Dessert? I do not know yet, but I know what to drink. White wine for the starter, red wine to the duck and cognac to the coffee.

And then we will sink down into my comfortable chairs and dream back to the age of innocence - now long gone!!

How to prepare a duck from dusk to dawn

I follow the same procedure every year, and for more information I will refer to my story from 2006 here on Enjoy Food & Travel:

- How to prepare a French canette "Tante Pose Style"
- How to prepare the stuffing

Friday, November 28, 2008

Hurtigruten ASA cuts 200 jobs to slash budget deficit



















Hurtigruten is called the worlds most beautiful cruise. The cruise line operates along the long and breathtaking Norwegian coastline from Bergen in the south to Kirkenes in the north. It is now in deep financial problems and will, according to Norwegian newspapers, be slashing 200 jobs to cut costs as the company struggle in heavy financial seas.

Earlier Hurtigruten served as an important life line for the small and large communities scattered on many of the islands and peninsulas along the coast. It brought supplies to and was the main transportation link for the coastal population.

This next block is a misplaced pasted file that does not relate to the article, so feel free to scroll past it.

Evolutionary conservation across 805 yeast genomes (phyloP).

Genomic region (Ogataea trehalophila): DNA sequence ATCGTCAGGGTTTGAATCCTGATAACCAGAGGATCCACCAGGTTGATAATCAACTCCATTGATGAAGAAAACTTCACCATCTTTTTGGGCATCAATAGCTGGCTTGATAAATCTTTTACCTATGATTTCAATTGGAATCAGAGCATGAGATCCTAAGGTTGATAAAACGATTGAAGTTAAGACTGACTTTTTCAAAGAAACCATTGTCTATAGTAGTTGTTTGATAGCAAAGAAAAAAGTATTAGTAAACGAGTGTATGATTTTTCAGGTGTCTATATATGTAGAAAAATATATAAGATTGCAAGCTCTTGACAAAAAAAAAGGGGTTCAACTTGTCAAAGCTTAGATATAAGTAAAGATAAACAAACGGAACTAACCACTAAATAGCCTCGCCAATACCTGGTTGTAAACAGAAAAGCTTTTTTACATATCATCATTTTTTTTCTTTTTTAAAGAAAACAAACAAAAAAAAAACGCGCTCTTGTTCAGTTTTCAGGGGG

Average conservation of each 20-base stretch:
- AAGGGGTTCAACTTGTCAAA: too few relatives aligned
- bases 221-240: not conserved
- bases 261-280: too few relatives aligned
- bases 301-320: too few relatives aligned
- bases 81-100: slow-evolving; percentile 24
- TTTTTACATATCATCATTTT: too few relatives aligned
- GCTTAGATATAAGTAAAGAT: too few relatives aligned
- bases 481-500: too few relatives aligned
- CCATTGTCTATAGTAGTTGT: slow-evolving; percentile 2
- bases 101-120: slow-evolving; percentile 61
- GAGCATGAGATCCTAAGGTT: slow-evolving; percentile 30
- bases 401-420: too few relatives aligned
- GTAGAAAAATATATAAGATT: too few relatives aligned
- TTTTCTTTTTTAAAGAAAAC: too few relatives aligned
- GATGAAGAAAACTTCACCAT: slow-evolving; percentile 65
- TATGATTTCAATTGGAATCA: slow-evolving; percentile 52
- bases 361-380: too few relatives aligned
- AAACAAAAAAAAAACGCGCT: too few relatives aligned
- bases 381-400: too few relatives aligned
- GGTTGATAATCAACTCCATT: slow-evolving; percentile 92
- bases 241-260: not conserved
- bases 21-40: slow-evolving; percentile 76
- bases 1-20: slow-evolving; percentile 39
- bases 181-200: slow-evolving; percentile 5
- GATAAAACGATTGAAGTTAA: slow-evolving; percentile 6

This role changed in the 1980s and 1990s as the service increasingly was marketed as tourist cruises. This change was emphasized by construction of larger and more luxurious vessels.

The decline in passengers were noticed in 2008 as fewer tourists booked tickets to discover the rough coastline, there are serious doubts of whether the cruiseline will make it through these trying times.
The company will have to reduce costs with 35% in 2009 in order to survive, and these expenses will be taken on sales, marketing and administration.